Edward Mason is Head of Responsible Investment at the Church Commissioners for England. Here he reflects on the principles of good banking and the Commissioners investment in challenger bank, Williams & Glynn.

As managers of the Church of England’s £6.7 billion endowment, the Church Commissioners are widely invested in, and engaged with, the financial services sector.

Out of our current top 10 listed equity holdings, two are UK banks. And one of our most exciting private investments is a challenger bank, Williams & Glyn.

Given these significant investments, and the ethical failures exposed by the financial crisis, we have thought hard about how mainstream banks can provide fairer finance. We have drawn up ‘good banking’ principles around public purpose, treatment of customers, financial education, community contribution, pay and rewards, and transparency.

We actively advocate these principles to the banks we invest in. We are working hard on their implementation with Williams & Glyn. 

A good private sector bank is, clearly, not a philanthropic institution. It must be a profitable bank, generating returns for its investors and providing financially rewarding jobs for its staff. A good bank is both a financial and an ethical success. Ethics and performance are intrinsically linked. 

At the heart of our good bank principles is public purpose.

We believe that all businesses that wish to endure need a public purpose, and that the better they serve that purpose, the better they are likely to perform financially, in a sustainable way. 

We believe that a clear public service objective provides the motivation and rationale to inspire employees to positive, ethical behaviour, and that it directs employees’ engagement to the service of customers.

One of the UK’s leading economists Professor John Kay makes this point well. “Business is about making a profit,” he remarked at a conference I attended, “but profit is no more the purpose of business than breathing is the purpose of living”. Profit is what happens in a healthy business.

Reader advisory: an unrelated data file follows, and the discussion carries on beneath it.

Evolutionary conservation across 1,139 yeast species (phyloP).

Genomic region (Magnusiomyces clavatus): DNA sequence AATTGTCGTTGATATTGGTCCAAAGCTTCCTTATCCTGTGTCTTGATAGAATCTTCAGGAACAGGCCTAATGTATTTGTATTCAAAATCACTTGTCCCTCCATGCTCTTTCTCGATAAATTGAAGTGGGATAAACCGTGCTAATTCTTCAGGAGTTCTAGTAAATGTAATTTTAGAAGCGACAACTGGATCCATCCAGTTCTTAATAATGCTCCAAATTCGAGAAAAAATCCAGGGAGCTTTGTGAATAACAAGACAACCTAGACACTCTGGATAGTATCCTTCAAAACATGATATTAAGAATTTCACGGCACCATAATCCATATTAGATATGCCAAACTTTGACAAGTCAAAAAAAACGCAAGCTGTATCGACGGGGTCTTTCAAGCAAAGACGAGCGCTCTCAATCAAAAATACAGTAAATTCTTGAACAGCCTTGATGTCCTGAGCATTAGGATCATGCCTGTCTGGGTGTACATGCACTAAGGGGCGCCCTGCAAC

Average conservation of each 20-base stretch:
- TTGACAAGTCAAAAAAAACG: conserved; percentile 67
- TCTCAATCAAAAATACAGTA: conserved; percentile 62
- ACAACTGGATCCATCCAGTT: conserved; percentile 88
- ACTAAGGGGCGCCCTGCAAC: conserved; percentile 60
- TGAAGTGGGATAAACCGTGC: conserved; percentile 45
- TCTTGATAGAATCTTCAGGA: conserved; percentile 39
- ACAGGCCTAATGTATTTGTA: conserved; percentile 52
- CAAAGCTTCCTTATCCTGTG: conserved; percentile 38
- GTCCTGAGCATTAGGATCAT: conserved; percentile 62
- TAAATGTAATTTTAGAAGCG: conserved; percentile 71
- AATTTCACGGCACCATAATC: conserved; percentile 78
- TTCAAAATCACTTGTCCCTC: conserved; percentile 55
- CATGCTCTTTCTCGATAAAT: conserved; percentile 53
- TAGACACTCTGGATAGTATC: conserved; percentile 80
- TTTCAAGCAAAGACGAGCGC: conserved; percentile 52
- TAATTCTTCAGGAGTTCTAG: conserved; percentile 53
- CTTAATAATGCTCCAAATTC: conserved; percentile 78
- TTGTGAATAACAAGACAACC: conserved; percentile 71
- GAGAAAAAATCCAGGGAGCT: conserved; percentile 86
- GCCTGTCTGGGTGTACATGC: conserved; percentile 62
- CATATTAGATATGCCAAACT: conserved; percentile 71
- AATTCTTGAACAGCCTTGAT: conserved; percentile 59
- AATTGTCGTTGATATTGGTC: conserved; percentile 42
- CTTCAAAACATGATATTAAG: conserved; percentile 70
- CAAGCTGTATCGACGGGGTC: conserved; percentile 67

A good bank articulates a public purpose, marshalls its resources around it, and lives it out it in a commercially astute way. 

A good bank treats its customers well. This is of course a regulatory requirement, but we do not mean ticking compliance boxes. We mean a bank that is truly about its customers. A representative of the financial services industry that truly serves. 

A good bank provides financial education not only for its customers, but also in schools, and helps its customers with their financial management throughout their lives. 

A good bank contributes to the local communities where it operates. It nurtures small businesses and supports community institutions like credit unions.

A good bank rewards its top executives the right way. Its remuneration schemes prioritise long-term over short-term performance and reward executives against ethical, social and environmental metrics, not just financial metrics.

And finally a good bank is transparent. It discloses how it lives out good banking principles and it welcomes scrutiny of its contribution to fairer banking.

As we fulfil our objectives to support the work and mission of the Church of England, we are beginning to seeing the impact that our active and engaged investment approach can have on banks in the high street.


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